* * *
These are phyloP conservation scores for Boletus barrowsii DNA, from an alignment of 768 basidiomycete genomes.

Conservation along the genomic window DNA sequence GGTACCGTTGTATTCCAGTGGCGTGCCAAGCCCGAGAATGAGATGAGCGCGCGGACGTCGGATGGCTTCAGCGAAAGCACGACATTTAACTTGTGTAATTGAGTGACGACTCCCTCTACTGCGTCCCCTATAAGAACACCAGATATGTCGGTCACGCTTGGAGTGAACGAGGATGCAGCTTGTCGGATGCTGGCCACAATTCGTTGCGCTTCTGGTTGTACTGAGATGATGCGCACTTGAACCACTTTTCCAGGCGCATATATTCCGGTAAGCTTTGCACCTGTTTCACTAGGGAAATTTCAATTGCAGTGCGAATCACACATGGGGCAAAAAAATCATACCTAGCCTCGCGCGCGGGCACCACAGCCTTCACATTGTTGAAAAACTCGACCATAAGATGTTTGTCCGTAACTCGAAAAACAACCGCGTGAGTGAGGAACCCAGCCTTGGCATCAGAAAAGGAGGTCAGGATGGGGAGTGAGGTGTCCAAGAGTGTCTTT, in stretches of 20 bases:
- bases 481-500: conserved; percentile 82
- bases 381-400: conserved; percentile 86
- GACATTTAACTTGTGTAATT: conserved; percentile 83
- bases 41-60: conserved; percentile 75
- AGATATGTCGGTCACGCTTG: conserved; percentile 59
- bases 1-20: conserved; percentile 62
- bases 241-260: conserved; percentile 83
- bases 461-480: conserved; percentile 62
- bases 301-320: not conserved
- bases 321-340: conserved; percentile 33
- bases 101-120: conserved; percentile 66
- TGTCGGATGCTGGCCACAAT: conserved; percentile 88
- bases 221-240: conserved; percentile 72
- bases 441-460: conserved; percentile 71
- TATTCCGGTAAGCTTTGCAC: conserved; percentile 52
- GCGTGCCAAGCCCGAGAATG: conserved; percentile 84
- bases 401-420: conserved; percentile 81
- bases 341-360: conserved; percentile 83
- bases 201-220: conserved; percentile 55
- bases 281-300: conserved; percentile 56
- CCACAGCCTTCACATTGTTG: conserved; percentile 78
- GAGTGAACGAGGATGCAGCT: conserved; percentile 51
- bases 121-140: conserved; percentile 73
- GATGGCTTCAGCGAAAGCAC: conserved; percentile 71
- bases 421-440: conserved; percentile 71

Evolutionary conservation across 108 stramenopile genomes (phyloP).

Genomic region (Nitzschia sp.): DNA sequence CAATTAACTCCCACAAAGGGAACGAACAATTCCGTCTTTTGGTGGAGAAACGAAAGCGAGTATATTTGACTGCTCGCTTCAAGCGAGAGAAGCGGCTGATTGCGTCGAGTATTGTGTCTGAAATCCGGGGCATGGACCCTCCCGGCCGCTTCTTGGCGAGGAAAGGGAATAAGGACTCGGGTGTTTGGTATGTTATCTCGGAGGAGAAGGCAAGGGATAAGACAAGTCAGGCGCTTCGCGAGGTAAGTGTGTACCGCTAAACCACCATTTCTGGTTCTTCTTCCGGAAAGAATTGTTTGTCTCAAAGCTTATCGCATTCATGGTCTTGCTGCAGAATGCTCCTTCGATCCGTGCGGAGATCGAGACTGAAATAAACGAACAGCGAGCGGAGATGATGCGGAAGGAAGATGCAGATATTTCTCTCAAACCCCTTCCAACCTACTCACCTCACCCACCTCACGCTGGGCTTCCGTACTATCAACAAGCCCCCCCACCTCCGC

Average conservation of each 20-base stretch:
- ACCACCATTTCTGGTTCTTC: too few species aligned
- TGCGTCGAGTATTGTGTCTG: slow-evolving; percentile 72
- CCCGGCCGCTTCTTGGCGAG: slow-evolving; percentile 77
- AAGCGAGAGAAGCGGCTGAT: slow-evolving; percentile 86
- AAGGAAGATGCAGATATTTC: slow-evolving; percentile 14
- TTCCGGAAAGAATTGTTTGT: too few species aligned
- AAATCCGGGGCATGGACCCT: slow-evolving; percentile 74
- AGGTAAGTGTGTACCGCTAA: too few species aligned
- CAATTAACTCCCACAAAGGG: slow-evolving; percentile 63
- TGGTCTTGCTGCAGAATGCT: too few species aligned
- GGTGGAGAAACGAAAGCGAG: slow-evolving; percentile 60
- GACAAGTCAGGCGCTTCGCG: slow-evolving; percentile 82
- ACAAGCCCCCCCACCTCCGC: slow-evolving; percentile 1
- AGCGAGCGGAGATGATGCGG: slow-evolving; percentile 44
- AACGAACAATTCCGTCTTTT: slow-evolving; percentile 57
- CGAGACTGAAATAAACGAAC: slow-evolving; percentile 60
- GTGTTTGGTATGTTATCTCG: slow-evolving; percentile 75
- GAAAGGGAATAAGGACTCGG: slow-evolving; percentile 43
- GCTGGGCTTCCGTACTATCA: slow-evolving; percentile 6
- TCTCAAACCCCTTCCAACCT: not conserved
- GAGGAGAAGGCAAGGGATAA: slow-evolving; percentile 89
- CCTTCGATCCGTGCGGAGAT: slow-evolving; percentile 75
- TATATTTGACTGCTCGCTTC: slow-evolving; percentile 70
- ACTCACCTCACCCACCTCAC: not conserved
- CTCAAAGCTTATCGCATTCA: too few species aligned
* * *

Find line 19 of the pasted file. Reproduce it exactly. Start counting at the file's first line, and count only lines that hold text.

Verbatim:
- bases 401-420: conserved; percentile 81